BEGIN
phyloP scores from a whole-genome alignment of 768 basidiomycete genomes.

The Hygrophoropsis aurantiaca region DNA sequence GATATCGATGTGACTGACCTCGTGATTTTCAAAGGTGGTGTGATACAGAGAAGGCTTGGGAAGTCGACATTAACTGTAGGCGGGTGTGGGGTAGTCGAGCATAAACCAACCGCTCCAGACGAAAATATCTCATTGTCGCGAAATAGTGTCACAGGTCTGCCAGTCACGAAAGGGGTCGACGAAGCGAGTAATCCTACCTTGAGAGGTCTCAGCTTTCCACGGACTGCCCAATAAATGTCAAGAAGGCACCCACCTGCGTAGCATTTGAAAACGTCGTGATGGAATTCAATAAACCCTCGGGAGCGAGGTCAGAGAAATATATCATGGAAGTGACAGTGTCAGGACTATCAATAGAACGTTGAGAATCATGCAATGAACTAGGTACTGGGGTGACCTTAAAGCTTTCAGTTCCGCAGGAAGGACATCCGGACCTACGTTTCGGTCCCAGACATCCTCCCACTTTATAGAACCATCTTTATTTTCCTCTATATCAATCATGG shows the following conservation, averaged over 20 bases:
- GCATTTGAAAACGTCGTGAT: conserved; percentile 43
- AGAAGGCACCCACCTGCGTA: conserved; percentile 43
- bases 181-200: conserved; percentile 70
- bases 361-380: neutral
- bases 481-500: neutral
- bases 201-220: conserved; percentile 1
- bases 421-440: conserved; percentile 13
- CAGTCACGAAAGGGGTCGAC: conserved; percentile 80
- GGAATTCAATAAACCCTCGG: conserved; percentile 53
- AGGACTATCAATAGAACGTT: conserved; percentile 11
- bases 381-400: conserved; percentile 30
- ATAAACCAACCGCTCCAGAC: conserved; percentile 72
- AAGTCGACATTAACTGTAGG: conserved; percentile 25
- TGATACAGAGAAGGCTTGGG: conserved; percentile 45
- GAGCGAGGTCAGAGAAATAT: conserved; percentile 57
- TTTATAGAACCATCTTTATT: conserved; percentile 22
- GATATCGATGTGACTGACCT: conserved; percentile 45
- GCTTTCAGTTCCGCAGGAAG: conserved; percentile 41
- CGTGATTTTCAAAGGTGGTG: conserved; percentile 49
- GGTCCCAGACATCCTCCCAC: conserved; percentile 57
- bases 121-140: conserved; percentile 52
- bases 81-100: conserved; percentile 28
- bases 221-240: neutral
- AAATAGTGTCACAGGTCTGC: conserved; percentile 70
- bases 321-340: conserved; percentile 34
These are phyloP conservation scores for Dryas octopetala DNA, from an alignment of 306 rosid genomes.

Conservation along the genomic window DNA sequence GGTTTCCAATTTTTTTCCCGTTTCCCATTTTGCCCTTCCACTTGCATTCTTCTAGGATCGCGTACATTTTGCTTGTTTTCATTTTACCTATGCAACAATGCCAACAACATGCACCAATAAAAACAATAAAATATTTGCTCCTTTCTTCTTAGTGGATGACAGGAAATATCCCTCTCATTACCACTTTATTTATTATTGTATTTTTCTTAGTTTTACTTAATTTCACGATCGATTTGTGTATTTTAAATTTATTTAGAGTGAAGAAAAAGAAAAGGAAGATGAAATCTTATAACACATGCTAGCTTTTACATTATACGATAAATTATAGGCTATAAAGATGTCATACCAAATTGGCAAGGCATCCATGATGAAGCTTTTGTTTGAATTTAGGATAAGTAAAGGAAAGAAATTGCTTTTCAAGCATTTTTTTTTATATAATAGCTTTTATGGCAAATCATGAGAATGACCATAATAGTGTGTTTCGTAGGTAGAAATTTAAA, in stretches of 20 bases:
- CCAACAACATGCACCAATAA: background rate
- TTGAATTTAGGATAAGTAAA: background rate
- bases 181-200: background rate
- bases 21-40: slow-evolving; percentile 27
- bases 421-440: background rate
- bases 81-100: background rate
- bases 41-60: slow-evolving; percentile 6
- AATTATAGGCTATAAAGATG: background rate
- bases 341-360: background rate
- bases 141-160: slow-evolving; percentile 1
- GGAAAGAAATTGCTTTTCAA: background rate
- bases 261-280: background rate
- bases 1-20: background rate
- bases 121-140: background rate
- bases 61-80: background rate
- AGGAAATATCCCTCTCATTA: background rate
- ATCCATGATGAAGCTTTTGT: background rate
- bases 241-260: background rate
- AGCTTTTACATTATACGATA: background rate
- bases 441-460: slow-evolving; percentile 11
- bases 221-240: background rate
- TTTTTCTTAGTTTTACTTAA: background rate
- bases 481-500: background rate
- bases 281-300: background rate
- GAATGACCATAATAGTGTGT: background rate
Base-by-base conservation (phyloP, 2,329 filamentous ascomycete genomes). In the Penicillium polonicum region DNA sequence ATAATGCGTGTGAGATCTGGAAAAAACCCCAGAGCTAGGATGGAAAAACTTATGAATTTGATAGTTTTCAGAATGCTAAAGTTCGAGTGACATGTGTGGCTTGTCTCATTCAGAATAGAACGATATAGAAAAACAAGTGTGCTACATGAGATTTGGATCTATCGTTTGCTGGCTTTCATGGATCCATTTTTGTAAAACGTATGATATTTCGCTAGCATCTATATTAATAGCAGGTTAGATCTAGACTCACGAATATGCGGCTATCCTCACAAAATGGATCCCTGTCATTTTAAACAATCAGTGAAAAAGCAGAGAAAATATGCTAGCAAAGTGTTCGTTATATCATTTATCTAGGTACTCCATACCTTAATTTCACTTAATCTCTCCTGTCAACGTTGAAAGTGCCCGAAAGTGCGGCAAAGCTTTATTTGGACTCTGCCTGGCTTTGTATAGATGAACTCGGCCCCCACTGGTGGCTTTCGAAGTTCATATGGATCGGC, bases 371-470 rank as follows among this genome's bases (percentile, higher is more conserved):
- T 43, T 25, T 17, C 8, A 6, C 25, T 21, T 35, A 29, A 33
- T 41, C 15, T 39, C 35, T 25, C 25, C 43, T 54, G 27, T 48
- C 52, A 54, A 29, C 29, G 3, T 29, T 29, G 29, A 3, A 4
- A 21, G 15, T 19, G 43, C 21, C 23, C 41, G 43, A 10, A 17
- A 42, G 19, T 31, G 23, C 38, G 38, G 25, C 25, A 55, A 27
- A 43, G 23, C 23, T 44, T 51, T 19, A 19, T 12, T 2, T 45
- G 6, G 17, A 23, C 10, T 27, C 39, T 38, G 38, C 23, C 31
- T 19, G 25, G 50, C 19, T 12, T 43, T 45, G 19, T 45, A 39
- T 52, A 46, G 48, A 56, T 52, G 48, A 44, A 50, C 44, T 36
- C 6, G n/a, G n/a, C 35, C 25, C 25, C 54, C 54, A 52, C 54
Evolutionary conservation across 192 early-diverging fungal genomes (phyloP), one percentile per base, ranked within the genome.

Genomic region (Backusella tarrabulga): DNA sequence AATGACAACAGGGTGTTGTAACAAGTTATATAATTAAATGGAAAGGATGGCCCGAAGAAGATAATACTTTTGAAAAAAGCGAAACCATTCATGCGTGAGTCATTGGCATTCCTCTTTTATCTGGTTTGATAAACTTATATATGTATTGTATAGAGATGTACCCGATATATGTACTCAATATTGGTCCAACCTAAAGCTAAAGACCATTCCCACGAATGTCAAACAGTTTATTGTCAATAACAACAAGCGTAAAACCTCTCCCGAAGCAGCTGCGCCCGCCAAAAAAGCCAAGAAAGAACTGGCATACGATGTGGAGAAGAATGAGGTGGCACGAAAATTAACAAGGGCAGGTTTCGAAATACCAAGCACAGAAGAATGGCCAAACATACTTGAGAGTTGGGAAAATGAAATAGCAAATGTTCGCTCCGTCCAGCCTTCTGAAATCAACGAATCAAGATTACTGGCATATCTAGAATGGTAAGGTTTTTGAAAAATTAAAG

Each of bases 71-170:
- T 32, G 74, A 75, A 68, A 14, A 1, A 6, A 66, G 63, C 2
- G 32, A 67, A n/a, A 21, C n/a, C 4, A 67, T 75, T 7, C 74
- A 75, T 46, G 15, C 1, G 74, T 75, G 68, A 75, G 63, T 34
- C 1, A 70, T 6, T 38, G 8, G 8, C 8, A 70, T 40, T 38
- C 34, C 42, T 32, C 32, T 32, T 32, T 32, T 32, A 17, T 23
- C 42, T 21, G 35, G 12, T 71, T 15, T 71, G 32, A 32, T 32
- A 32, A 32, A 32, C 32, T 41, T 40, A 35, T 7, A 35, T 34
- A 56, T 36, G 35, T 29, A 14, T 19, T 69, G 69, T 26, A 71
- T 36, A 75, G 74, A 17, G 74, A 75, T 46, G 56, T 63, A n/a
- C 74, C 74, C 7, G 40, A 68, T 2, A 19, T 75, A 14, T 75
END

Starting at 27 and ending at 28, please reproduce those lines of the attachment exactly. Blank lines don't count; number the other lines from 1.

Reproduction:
- bases 321-340: conserved; percentile 34
These are phyloP conservation scores for Dryas octopetala DNA, from an alignment of 306 rosid genomes.